You can use Cost-Benefit Analysis to decide whether to go ahead with a decision.
Imagine that you've recently taken on a new project, and your people are struggling to keep up with the increased workload.
You are therefore considering whether to hire a new team member. Clearly, the benefits of hiring a new person need to significantly outweigh the associated costs.
This is where Cost-Benefit Analysis (CBA) is useful. We'll look at how you can carry out Cost-Benefit Analysis in this article.
Jules Dupuit, a French engineer, first introduced the concept of Cost-Benefit Analysis in the 1930s. It became popular in the 1950s as a simple way of weighing up project costs and benefits, to determine whether to go ahead with a project.
As its name suggests, Cost-Benefit Analysis involves adding up the benefits of a course of action, and then comparing these with the costs associated with it.
The results of a cost-benefit analysis are often expressed as a payback period – this is the time it takes for benefits to repay costs. Many people who use Cost-Benefit Analysis look for payback in less than a specific period – for example, three years.
You can use Cost-Benefit Analysis in a wide variety of situations. For example, when you are:
However, bear in mind that Cost-Benefit Analysis is best for making quick and simple financial decisions. More robust approaches are commonly used for more complex, business-critical or high cost decisions.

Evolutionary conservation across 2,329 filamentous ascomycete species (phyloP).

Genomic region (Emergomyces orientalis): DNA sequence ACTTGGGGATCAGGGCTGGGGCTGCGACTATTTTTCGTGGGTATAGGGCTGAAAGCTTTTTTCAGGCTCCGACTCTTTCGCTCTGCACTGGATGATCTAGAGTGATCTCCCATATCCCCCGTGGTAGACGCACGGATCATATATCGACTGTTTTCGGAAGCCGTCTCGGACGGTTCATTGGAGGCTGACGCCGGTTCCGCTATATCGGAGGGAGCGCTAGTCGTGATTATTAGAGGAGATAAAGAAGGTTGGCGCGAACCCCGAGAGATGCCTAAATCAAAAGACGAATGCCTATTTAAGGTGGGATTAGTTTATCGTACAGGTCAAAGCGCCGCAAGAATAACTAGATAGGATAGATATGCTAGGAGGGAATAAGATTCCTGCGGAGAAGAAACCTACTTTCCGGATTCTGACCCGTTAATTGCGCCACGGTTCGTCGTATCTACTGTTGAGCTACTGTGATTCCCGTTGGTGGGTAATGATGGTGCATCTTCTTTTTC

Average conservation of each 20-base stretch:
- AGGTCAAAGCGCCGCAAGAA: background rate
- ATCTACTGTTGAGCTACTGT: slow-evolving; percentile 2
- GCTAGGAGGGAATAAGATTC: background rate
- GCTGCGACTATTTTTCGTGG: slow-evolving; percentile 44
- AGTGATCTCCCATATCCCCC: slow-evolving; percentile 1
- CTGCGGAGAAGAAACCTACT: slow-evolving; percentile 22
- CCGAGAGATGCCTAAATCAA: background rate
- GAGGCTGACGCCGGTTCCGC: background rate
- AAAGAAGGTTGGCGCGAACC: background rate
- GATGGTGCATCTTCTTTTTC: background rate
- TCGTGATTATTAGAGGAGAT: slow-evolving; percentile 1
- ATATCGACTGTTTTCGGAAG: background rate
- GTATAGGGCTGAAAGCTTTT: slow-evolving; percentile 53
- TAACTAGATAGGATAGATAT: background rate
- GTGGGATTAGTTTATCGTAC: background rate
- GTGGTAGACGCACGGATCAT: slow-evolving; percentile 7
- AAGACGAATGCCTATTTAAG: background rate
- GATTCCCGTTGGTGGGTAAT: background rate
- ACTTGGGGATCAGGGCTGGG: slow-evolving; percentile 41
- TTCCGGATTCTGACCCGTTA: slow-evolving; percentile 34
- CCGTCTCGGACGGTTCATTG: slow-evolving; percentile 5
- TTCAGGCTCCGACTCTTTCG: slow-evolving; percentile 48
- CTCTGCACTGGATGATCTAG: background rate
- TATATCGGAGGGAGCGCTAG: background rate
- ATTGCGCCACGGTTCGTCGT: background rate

Follow these steps to do a Cost-Benefit Analysis.
First, take time to brainstorm all of the costs associated with the project, and make a list of these. Then, do the same for all of the benefits of the project. Can you think of any unexpected costs? And are there benefits that you may not initially have anticipated?
When you come up with the costs and benefits, think about the lifetime of the project. What are the costs and benefits likely to be over time?
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San Jose State University Department of Economics (2012) An Introduction to Cost Benefit Analysis. (Available here.) [Accessed 4 September 2012.]
Griffin, R.C. (1998) The Fundamental Principles of Cost-Benefit Analysis, Water Resources Research, Volume 34, Number 8, August 1998. (Available here.)